May 6, 2014
Human remains discovered at Point No Point
While contractors were getting a parking lot
resurfacing project underway May 5 at Point No Point County Park, human
remains were discovered. A complete bone and five fragments were uncovered
while removing landscaping from the adjacent cottage that the county leases
out as a residence.
The contractor, RV Associates, had an archeologist on
staff to assess the remains and the Kitsap County Sheriff’s Office and
Kitsap County Coroner’s Office were dispatched to the park to assess whether
the bones were animal or human. After it was determined the bones were more
than likely human and appeared to be quite old, Coroner Greg Sandstrom
contacted Dr. Kathy Taylor, a forensic anthropologist with the King County
Medical Examiner’s Office, and electronically sent her photos of the
remains. Dr. Taylor confirmed the bones were human and notified State
Physical Anthropologist Dr. Guy Tasa of the Washington State Department of
Archaeology and Historic Preservation on behalf of Kitsap County as is
Dr. Tasa responded to the Point No Point site and
determined it to be archeological, not forensic. Because the remains are old
and not the result of any recent criminal activity, the Coroner’s Office and
the Kitsap County Sheriff’s Office are no longer leading an investigation.
Dr. Tasa met at the site this morning with Parks staff and representatives
from the S’Klallam Tribe and Department of Ecology, which provided a grant
to Kitsap County Public Works for the stormwater improvements taking place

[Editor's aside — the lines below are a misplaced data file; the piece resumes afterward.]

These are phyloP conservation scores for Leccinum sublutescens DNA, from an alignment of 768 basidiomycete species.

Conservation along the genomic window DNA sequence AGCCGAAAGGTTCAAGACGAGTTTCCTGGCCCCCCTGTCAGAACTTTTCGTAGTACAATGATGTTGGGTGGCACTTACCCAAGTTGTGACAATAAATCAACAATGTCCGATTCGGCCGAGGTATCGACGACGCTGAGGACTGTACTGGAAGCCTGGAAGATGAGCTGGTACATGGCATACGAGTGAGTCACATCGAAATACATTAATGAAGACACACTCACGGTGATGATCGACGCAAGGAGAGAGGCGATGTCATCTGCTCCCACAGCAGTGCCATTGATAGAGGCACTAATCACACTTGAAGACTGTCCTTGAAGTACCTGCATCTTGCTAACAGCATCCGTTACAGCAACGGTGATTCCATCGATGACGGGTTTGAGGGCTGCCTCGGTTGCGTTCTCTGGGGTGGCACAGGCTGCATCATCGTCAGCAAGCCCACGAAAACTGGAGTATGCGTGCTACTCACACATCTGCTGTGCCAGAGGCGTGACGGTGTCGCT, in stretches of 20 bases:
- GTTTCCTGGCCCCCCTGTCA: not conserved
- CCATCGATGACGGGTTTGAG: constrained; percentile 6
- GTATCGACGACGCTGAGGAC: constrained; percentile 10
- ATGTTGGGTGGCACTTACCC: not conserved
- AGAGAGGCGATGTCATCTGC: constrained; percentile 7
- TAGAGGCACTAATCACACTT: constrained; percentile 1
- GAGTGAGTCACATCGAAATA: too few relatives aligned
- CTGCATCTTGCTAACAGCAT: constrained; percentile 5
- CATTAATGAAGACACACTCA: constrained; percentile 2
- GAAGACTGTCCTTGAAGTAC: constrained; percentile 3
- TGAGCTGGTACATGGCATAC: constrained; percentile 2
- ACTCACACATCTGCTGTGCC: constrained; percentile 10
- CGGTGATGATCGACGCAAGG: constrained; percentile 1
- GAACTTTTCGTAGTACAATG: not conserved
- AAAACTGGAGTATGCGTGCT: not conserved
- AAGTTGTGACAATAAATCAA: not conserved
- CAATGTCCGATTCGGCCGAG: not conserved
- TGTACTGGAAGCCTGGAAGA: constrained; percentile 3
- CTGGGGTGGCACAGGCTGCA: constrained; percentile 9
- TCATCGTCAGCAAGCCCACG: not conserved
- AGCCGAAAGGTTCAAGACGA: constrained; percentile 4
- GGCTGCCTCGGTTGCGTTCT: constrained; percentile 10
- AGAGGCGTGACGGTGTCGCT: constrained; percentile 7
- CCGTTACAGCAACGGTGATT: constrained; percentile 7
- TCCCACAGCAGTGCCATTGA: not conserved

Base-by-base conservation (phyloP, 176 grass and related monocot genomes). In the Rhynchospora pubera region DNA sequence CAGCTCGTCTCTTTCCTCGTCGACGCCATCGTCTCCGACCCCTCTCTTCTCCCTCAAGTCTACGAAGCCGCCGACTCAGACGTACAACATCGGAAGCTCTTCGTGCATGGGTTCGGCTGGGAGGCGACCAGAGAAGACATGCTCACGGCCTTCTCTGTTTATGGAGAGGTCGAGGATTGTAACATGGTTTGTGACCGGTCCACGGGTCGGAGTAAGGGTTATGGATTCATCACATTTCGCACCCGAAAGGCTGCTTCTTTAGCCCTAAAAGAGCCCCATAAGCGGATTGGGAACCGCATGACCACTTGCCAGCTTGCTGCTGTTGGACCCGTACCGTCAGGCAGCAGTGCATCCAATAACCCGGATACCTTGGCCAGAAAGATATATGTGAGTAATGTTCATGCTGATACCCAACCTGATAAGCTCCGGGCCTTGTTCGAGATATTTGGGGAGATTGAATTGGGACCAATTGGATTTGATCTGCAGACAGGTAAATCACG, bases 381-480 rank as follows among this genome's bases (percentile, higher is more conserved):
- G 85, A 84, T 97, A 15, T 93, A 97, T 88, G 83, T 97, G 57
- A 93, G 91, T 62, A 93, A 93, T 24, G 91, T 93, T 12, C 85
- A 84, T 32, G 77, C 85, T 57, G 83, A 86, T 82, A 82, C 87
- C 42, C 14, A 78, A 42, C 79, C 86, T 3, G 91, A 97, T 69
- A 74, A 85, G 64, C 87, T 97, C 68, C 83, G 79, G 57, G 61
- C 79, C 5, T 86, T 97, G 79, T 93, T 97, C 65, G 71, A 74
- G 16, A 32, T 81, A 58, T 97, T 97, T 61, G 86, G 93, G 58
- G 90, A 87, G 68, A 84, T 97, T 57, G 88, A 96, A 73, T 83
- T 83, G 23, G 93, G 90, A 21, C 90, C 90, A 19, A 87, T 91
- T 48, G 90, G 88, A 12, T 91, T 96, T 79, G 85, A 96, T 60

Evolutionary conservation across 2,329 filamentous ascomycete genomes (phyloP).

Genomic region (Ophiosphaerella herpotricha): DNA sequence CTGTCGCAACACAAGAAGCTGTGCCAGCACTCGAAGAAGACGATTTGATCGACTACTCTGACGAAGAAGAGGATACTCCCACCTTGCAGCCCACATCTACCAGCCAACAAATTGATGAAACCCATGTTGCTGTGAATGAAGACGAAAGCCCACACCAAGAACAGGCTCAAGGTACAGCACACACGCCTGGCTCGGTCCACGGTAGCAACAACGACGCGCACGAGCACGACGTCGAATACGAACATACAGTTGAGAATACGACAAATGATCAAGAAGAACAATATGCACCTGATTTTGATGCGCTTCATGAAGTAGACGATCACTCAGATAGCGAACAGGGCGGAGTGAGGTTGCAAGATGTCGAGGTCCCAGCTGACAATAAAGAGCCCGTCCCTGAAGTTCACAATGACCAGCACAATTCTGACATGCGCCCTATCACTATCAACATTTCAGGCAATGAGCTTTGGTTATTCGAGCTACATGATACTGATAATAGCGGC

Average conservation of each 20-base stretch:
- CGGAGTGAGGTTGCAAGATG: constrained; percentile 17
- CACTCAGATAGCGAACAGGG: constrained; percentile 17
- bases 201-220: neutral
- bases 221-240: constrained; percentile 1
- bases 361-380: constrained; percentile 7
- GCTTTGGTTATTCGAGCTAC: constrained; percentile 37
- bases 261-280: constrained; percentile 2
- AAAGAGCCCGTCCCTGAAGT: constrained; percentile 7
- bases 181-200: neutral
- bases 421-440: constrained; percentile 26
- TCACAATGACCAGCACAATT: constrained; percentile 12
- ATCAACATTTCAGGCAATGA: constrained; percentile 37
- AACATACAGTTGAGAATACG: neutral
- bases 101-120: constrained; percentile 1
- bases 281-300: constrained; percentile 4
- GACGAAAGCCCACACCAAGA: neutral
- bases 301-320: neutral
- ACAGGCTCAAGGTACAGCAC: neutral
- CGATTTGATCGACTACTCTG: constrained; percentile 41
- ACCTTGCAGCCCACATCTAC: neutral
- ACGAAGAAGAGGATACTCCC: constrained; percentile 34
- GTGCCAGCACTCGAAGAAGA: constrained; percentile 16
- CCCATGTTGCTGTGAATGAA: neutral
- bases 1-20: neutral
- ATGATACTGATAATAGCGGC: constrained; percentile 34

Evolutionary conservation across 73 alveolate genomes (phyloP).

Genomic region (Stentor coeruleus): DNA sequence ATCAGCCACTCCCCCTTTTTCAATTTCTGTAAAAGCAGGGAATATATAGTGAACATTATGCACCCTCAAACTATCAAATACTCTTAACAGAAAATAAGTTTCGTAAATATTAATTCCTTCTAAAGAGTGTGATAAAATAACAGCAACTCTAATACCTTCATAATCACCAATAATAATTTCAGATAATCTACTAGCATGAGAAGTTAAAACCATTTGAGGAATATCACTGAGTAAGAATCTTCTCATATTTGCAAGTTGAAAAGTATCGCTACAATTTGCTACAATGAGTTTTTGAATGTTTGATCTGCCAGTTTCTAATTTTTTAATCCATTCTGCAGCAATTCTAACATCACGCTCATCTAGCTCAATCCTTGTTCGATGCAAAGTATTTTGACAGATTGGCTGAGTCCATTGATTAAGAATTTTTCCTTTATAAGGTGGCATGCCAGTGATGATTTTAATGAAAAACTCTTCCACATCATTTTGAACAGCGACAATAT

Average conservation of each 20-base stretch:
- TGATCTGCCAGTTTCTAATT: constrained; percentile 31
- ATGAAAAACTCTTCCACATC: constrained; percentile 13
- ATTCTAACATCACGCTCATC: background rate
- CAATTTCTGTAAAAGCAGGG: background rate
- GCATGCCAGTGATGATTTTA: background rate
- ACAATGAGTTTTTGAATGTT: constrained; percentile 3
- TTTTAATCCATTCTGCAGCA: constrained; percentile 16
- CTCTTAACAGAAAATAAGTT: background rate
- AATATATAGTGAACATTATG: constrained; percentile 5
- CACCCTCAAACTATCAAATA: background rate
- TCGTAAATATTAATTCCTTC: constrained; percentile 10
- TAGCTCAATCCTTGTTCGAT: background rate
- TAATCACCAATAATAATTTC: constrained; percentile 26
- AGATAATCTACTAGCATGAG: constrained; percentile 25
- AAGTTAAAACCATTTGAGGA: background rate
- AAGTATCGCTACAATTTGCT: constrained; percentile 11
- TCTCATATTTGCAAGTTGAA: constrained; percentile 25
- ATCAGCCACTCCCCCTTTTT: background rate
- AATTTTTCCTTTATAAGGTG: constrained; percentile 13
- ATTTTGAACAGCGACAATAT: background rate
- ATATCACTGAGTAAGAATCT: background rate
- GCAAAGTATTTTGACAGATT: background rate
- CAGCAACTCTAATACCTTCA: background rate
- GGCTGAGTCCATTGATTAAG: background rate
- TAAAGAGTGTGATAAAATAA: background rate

to the parking lot.
With the determination that the remains are
non-forensic, the Department of Archaeology and Historic Preservation takes
over jurisdiction and will conduct laboratory testing to ascertain whether
they are Native American or non-Native. Dr. Tasa said he expects test
results will be available early next week. Findings will then be reported to
affected tribes or other involved groups for the preservation, excavation
and disposition of the remains.
The parking lot at Point No Point was already closed to
the public for the resurfacing project though the park remains open. A small
portion near the entrance of the lot is cordoned off while the investigation
continues there. Work on the rest of the parking lot will continue.
“You can never go into a project expecting to have a
discovery of this nature,” commented Kitsap County Commissioner Rob Gelder.
“Parks staff and the Coroner’s Office responded to the site and secured it
immediately, calling in the appropriate authorities. We are respectful of
the remains and any archeological significance they contain, and will work
with the state to ensure they are handled accordingly.”
In 2007, the Kitsap County Parks Department had an
archaeological and ethnographic assessment completed on Point No Point
County Park, which includes the Point No Point Light Station, owned by the
U.S. Coast Guard and leased to the county. The assessment included extensive
subsurface testing. Though no significant archaeological sites were
identified, the potential for cultural and archaeological deposits exists.
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